Florida is beautiful, after all, there’s a reason it’s called the sunshine state. However, there are a few months out of the year where you’ll have to be on the lookout for hurricanes. Unfortunately, hurricanes come with a lot of wind, rain, and tornadoes. So, it’s only natural that construction sites will face many damages. In fact, the Congressional Budget Office estimates that hurricanes and tropical storms will cost $54 billion a year in damages. This fact only emphasizes the importance of developing a contingency plan.
Emergencies and disasters can strike at any time on a construction site, and that’s anywhere, not just Florida. As a result, it’s critical to plan and prepare for disasters like hurricanes ahead of time in order to protect personnel and job sites. Preplanning is one of the most critical things contractors can do to prevent job site damage and keep their personnel safe during a crisis. A business continuity management policy plan focused on recovery and resuming operations can help in this situation.
There are few key things you can do to help create an effective policy:
Lessen the Impact of Hurricanes
These storms have the ability to cause considerable damage, with wind speeds ranging from 74 mph in a Category 1 hurricane to 157 mph in a Category 5. If a construction site is in the path of a hurricane, it’s a good idea to look over the structures to identify what might be vulnerable to damage.
Contractors can make various upgrades to assist the situation and lessen the risk of significant harm. For example, adding extra roof and exterior cladding fasteners, changing roof ballasts, bracing rooftop components, and applying various graded films to windows are all essential upgrades that can decrease damages.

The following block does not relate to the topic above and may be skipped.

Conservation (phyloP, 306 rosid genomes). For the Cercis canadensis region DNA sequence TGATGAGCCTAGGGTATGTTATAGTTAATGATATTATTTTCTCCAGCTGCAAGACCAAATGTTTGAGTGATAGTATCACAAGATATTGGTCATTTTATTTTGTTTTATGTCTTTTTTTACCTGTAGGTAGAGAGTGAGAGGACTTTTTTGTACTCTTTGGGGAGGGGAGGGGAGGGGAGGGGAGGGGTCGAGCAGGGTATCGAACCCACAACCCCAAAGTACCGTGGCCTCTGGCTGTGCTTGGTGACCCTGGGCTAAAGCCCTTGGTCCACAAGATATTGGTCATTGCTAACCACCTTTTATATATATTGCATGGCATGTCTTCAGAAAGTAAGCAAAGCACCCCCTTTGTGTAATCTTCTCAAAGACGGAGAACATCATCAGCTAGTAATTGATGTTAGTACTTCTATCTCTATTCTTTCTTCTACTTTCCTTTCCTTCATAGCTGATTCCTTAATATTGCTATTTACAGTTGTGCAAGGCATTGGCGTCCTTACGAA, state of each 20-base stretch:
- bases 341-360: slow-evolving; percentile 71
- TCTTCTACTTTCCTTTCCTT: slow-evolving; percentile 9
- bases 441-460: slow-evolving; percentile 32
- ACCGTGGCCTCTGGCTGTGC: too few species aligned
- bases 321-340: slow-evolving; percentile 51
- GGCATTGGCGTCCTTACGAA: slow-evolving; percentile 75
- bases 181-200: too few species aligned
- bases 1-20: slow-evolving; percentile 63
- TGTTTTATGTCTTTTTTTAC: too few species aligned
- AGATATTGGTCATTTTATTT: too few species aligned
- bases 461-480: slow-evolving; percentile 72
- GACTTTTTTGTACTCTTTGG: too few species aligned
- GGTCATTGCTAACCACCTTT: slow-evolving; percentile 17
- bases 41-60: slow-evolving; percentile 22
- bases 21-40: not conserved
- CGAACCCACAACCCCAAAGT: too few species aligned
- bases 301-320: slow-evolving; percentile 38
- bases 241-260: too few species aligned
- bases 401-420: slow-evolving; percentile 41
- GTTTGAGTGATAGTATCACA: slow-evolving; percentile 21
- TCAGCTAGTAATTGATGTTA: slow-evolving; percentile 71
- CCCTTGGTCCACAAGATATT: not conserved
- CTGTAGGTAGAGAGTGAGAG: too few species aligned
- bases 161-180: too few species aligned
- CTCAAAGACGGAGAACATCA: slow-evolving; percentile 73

And then there’s water damage. A hurricane’s storm surge can be up to 20 feet higher than the regular tide when it makes landfall. As a result, it’s critical for builders to assess and update the building’s water damage prevention plan. Because every job site is different, each construction project should have its own strategy. Some common sources of water damage include groundwater, irrigation systems, windows and doors, plumbing, and fire sprinklers.
Safety is Most Important
The good news is that there is time to prepare for a hurricane. The National Hurricane Center will issue a hurricane warning if a storm is en route to impact your area. The first focus of any policy should be safety. Issuing an evacuation, shelter, or lockdown order, training staff in first aid, so they can assist wounded colleagues by calling emergency services with complete and accurate information, are great examples of safety measures key to enforcing on the team and your constriction site.
Measures to Stabilize and Preserve Property
Slow-moving hurricanes or storms that linger over an area for an extended length of time can wreak havoc on a construction site. That’s why it’s critical to implement property stabilization and preservation procedures on the job. A plan should include a process that addresses damage assessment, salvaging, cleanup, and resources to have on hand. If you’re in the path of a hurricane, one of the best things you can do is check the forecast on a frequent basis.
Knowing what type of storm is coming or the strength of a hurricane when it makes landfall is critical information to have because it will allow your business to minimize damage and save property. Builders and contractors should be aware of how powerful the winds will be and how much rainfall will be brought by a hurricane or storm when it passes through the area, particularly in low-lying sections of the construction site or where equipment is stored.
Here at Waldron Carpentry, we value safety, and that means taking proper precautions and measures. Safety for you, your team, and your construction site are of the utmost importance. The one good thing about hurricanes is that you can prepare. Plan ahead, enforce prevention policies, and, most important, stay safe.